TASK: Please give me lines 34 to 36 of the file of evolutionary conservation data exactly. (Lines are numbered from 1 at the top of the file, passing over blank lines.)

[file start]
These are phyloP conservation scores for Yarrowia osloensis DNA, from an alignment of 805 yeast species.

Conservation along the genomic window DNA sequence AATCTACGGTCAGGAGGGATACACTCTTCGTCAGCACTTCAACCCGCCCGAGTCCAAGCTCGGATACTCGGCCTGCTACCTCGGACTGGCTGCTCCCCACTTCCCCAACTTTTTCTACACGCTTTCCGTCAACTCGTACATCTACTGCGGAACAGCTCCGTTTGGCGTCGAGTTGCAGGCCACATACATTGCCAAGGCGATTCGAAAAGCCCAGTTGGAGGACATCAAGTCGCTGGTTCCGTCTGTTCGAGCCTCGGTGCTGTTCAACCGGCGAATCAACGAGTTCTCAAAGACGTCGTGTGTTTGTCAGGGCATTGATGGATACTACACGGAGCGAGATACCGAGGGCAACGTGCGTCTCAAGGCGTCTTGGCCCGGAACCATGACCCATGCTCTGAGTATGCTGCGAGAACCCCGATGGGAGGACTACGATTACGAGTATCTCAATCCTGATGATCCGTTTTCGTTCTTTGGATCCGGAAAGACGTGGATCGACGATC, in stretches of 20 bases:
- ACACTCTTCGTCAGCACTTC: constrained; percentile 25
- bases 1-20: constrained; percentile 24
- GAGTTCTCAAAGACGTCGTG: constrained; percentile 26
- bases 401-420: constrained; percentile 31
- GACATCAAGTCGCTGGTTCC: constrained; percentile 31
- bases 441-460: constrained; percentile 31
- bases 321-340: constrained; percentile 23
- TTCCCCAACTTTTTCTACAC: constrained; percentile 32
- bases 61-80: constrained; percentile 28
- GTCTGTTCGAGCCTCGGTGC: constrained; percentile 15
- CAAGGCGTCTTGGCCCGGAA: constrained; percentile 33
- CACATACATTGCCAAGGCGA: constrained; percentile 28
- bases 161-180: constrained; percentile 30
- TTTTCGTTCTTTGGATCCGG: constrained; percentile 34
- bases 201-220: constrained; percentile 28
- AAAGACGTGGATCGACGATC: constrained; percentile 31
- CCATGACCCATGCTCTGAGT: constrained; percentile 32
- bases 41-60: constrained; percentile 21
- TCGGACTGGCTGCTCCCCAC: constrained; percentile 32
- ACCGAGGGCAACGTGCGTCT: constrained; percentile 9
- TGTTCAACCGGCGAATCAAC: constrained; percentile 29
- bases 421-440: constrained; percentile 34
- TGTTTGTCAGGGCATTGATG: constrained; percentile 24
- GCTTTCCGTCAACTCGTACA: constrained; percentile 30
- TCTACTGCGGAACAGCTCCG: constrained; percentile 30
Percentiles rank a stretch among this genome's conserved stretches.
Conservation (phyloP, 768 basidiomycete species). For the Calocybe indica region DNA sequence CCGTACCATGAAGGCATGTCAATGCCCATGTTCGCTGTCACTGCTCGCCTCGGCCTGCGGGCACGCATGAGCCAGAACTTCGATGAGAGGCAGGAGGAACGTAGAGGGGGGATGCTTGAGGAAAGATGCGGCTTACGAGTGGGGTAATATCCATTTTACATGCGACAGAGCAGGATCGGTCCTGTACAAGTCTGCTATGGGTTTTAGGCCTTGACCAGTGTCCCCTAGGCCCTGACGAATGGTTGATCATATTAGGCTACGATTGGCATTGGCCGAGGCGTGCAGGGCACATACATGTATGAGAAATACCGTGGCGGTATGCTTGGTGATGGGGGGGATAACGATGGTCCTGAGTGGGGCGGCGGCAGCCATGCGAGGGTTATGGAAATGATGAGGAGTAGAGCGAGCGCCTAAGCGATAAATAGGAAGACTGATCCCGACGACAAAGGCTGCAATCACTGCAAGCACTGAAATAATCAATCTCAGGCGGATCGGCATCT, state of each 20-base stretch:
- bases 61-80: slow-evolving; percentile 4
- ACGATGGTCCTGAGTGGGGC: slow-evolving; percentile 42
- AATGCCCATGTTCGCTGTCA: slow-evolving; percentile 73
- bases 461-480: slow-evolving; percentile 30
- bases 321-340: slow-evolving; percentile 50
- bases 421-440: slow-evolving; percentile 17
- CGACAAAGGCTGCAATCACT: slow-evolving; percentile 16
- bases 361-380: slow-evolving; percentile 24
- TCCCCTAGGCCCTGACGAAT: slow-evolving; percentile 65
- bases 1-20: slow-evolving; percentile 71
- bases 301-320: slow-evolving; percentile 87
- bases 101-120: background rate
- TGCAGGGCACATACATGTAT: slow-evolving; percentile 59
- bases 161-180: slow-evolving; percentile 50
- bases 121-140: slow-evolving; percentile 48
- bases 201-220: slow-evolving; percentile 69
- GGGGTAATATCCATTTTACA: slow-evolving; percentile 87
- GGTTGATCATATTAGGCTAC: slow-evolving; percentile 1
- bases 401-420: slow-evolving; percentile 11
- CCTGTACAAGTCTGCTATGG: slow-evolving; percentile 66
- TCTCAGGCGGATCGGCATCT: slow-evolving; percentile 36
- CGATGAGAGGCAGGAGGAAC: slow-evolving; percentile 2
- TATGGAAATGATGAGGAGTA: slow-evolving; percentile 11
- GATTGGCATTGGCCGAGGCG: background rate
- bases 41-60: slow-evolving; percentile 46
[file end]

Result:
- bases 321-340: slow-evolving; percentile 50
- bases 421-440: slow-evolving; percentile 17
- CGACAAAGGCTGCAATCACT: slow-evolving; percentile 16